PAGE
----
in this study were high. The low glycemic index confirmed the yam varieties as low glycemic index
food. It was concluded that the yam varieties are good sources of protein nutrient and suitable
staple food for the diabetics. However, low mineral compositions were reported. Therefore, there is
a need for intense cultivation of improved varieties for improved mineral intake from the yam by the
consumers.
Keywords: Dioscorea alata; proximate composition; mineral composition; nutritional quality; starch.
1. INTRODUCTION
Nutritional quality and mineral composition of
primary agricultural and cultural foods in
developing countries is a major health problem
which has manifested as diet-associated
disorders among the African population. Food
and nutrition are known important modifiers of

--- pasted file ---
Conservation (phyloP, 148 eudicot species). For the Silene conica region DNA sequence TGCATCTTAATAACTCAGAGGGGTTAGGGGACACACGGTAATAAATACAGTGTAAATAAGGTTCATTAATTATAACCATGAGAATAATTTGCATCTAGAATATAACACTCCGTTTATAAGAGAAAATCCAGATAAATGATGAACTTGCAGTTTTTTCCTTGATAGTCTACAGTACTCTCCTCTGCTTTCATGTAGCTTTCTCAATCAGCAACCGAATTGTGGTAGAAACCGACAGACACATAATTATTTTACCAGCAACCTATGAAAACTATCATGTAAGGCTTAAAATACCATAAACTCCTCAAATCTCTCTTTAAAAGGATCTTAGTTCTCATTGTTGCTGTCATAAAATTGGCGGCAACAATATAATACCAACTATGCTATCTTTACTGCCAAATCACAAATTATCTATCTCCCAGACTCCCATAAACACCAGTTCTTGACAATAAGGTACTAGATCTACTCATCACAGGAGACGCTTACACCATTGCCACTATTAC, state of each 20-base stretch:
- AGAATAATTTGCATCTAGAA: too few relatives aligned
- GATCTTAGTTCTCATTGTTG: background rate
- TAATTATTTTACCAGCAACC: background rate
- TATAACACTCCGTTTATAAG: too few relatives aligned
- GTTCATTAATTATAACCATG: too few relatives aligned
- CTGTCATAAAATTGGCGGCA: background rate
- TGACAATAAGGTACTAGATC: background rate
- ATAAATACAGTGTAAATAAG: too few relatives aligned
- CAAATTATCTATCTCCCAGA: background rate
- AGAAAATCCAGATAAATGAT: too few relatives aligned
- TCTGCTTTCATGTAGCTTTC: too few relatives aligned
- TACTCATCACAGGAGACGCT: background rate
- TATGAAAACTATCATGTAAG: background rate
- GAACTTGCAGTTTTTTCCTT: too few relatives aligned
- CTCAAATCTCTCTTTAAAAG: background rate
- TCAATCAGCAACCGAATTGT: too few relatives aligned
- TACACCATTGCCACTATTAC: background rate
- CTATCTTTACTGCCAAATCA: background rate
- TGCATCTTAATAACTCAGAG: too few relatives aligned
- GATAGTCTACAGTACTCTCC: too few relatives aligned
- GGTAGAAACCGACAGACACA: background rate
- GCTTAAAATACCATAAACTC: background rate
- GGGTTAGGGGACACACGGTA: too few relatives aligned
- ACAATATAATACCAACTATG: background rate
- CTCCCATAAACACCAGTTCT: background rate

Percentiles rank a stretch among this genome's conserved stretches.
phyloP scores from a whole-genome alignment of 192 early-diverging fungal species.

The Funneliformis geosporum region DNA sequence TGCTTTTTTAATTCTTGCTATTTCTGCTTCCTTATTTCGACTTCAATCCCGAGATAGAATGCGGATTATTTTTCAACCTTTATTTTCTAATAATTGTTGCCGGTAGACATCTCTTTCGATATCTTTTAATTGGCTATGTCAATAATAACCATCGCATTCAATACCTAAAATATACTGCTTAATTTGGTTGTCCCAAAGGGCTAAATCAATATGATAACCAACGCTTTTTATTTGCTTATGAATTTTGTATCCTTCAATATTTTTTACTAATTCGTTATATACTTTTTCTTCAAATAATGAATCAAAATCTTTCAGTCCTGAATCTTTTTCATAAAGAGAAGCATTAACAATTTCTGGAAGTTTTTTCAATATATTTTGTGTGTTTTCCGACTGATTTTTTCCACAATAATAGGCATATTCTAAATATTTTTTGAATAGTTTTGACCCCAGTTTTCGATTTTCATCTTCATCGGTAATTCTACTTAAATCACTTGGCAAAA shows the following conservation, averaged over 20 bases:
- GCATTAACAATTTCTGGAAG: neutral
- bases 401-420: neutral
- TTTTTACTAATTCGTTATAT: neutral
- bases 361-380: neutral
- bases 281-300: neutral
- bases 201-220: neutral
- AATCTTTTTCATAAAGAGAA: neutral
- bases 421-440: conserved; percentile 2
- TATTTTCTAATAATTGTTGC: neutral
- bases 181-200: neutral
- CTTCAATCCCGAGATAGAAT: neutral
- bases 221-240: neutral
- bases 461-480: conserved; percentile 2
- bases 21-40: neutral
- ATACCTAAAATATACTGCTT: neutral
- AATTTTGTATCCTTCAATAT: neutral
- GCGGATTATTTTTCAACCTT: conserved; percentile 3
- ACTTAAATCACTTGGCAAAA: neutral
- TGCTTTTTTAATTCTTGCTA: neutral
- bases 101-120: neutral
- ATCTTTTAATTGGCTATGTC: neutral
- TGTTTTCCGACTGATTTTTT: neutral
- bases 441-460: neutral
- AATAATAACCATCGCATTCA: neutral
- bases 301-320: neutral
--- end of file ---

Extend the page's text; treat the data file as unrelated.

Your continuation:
disease initiation and development. The major
causes of illness and death appear to be the
chronic degenerative diseases, such as cancer,
heart disease, arthritis, respiratory diseases,
diabetes, hypertension, cognitive impairment and
various toxic states, which could be averted with
proper nutrition and diet. Beside good quality of
water, a well-balanced diet of essential
macronutrients and micronutrients is required to
achieve optimal health condition [1]. In recent
years, there has been a tremendous interest in
the field of nutrition on the assessment of
nutrients, vitamins and mineral composition of
staple foods considered to be economically,
socially and culturally important in many tropic
and subtropic regions of the world. In these
regions, yam is being investigated for its whole
nutritional quality. It is traditionally known that
yam tubers have potential ability to provide one